For dysmorphic syndromes with known genetic causes, molecular analysis is the appropriate route of investigation in order to confirm a diagnosis. Even then, there are situations where a clinical examination may suggest multiple possibilities for a diagnosis or none at all. How might 3D models of face shape help to distinguish between different syndromic facial phenotypes? In general, single linear anthropometric facial measures are unlikely to discriminate well between controls and a syndrome or between different syndromes. Multiple measurements, following normalisation, can be combined to determine a craniofacial index of dysmorphology and hence give an average profile for each syndrome against which an individual can be compared.20
Combining measures provides a richer description of the dysmorphology, but the loss of the associated 3D geometry ultimately limits their potential. For example, philtrum length and inner canthal separation might be useful discriminators in isolation or in tandem. It is likely, however, that greater discrimination is achievable using the local geometry, that is, relative 3D juxtaposition, of the landmarks affording these two measurements (left and right inner canthi, subnasale and labiale superius).
Landmarks annotating 3D face surfaces (fig 1B) and derived anthropometric measurements found no significant difference in facial asymmetry between controls and syndrome‐affected individuals.21
No firm conclusions about specific syndromes were able to be drawn because the 30 syndrome‐affected subjects were of mixed ethnicity and affected by one of 18 different conditions. Landmark‐based analyses have established strong discriminating features in a series of elegant studies of male–female and control–schizophrenia face shape differences.22,23
These morphometric studies employ a statistical analysis technique, principal component analysis (PCA), in order to transform the number of variables corresponding to the landmark positions to a much smaller number of important principal components or modes of shape variation. For example, 24 3D landmarks result in 72 parameter values being recorded for each face. The use of PCA can reveal as few as three modes explaining discriminating face shape differences.24
The application of a similar PCA‐based approach to sets of face surfaces made up of tens of thousands of densely corresponded points, rather than a sparse set of landmarks, gives rise to a similar set of modes of face shape variation. The surface of each face can be reconstructed using a linear weighted sum of the PCA modes. The term dense surface model (DSM) has been coined for such a model of 3D face shape.13
A range of other shape modelling techniques are described elsewhere.12,23,24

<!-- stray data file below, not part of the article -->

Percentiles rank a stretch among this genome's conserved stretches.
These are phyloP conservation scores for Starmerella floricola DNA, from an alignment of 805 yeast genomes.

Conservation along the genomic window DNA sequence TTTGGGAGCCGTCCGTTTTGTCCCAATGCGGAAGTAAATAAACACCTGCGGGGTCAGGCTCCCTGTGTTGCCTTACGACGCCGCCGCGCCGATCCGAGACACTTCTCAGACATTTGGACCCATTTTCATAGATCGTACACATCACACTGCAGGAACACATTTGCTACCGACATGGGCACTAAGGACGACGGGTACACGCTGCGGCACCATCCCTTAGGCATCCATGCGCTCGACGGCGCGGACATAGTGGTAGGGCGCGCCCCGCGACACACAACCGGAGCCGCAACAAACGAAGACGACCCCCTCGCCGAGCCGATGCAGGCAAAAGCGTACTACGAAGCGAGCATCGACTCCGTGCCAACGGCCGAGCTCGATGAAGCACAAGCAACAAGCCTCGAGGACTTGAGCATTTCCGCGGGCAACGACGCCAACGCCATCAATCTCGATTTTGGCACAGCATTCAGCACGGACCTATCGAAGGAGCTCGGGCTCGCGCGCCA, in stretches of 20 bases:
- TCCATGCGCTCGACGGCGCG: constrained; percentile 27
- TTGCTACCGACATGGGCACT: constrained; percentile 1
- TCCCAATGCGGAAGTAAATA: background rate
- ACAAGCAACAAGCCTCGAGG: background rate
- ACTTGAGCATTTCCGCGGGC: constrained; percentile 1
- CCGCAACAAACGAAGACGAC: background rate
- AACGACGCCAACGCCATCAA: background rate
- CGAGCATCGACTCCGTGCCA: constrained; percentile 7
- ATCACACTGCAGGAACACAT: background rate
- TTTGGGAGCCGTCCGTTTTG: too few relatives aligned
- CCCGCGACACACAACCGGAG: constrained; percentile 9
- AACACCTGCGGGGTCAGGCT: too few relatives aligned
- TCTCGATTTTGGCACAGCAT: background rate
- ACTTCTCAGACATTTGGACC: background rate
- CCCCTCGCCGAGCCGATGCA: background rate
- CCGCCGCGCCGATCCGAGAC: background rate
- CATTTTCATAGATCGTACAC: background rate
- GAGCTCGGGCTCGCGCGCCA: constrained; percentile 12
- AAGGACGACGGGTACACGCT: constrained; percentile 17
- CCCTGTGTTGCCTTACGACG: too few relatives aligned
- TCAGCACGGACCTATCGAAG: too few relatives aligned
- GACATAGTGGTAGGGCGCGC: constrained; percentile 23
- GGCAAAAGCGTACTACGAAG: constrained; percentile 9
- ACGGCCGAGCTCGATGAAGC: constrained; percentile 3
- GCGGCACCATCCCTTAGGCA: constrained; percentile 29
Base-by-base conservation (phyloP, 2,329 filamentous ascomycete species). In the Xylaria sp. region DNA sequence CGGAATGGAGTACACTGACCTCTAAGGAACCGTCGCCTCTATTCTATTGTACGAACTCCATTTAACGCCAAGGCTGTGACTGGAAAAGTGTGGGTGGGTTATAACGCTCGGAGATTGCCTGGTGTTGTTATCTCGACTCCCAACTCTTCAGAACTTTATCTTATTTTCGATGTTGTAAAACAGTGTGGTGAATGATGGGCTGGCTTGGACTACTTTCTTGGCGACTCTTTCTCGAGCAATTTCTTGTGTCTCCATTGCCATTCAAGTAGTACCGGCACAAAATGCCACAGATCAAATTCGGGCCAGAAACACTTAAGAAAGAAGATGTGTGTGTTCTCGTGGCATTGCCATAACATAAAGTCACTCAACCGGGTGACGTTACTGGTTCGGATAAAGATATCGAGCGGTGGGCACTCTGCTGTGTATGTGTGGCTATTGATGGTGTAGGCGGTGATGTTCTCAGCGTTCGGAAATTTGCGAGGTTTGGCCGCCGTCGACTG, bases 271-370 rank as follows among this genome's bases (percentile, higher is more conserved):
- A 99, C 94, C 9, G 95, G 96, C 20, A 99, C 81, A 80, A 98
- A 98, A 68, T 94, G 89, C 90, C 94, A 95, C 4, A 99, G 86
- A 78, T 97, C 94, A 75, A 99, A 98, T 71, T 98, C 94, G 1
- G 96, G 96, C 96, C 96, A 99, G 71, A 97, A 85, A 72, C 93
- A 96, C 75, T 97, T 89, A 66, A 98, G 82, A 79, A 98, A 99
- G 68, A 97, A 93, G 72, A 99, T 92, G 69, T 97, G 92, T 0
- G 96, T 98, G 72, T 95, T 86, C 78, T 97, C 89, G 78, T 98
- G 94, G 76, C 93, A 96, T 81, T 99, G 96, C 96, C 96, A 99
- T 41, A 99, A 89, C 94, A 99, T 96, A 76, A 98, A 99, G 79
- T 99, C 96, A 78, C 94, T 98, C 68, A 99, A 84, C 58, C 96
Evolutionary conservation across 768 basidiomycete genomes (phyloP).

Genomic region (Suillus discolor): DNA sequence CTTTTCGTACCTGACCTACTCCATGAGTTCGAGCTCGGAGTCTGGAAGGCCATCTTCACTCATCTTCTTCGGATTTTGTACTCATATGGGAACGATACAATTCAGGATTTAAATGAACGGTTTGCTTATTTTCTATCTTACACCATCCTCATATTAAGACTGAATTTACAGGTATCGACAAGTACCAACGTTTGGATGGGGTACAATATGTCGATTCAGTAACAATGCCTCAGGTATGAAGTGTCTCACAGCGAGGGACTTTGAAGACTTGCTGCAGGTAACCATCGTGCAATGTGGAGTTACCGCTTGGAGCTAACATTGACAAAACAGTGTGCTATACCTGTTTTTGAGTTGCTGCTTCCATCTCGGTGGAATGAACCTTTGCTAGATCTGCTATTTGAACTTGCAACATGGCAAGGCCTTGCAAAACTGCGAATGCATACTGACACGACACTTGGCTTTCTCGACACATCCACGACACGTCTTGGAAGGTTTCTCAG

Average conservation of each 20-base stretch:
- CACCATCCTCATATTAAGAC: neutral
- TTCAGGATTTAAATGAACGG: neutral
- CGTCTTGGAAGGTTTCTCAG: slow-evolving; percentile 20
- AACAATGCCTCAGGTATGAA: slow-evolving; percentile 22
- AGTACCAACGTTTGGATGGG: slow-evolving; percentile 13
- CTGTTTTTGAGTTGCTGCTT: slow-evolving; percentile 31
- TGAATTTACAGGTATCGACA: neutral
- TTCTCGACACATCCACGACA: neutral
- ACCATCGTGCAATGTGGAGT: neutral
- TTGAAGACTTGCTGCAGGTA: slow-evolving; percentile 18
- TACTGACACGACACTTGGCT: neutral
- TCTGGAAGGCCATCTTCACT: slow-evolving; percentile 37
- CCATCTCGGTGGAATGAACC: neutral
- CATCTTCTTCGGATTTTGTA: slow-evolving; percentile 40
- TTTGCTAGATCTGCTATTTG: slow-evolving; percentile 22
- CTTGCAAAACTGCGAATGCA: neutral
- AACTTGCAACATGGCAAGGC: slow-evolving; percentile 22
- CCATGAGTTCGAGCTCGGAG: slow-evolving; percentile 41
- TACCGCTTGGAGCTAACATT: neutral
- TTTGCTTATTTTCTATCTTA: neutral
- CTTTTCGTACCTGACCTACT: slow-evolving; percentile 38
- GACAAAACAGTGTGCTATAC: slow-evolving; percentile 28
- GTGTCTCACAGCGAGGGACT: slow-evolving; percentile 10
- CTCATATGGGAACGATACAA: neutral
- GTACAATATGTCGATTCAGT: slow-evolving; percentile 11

It is possible to compute the proportion of face shape variation covered by a single DSM mode, and typically the modes are ordered in terms of increasing coverage. By far the greatest amount of variation, often over 80%, captures variation in overall size of the face (fig 3, mode 1, 79.3%). Subsequent modes may correspond to oval/round face shape variation (fig 3, mode 2, 5.3%) or differences in ear and mandible position (fig 3, mode 3, 2.3%). Depending on the mix of faces, the amount of coverage varies and additional shape complexities will be involved. For a DSM for a mixed collection of faces, for example 187 controls and 69 individuals with Williams syndrome, the first, or dominant mode, still reflects face size and correlates highly with age. Separate regressions of mode 1 against age, for the control and Williams syndrome subgroups, enable a quantitative comparison of facial growth (fig 4) that can also be visualised as a diagnostic aid (fig 5). The colour‐distance codings in fig 2 are computed with mode 1 set to 0 in the appropriate DSM and thus emphasise mean shape rather than shape and size differences.
Figure 3Dense surface model (DSM) of face variation for a group of controls. The first three modes of face shape variation in a DSM generated for 187 controls. In each row, the mean is flanked by its morph to −2 and +2 standard (more ...)
Figure 4Mode 1 versus age for DSM of control and Williams syndrome groups. Scatter plot of mode 1 versus age for a mixed DSM of 69 individuals with Williams syndrome and 187 controls. Regression lines, included for each subgroup, demonstrate (more ...)
The later modes resulting from the PCA, those corresponding to extremely small amounts of shape variation, can be ignored and typically only those leading modes covering in total 95–99% are included in a DSM. Frequently, only 50–100 modes are required to cover 99% of shape variation in a set of faces. Thus a face can be represented by an ordered sequence of 50 or so numbers. This is a huge data compaction, reducing the representation of a face surface from as many as 75
000 parameters (25
000 3D points each with x
ordinates) down to 50 or so DSM mode values. The average surface of a set of faces is then represented by the sequence of average values of the different DSM modes. A simple and intuitively appealing way to compare an individual face with two sets of faces is to calculate how close, in terms of the 50 or so mode values, that face surface is to the average face surfaces of each set. Whichever of the average faces is closest determines the classification of the individual. This so‐called closest mean classification algorithm has achieved control–syndrome discrimination rates of between 85% and 95% for Cornelia de Lange,16
Noonan, Smith‐Magenis, velocardiofacial and Williams syndromes. By considering face patches it is also possible to identify regions of the face that are the most discriminating.14,15
Discrimination rates for syndrome–syndrome comparisons are typically a few percentage points lower.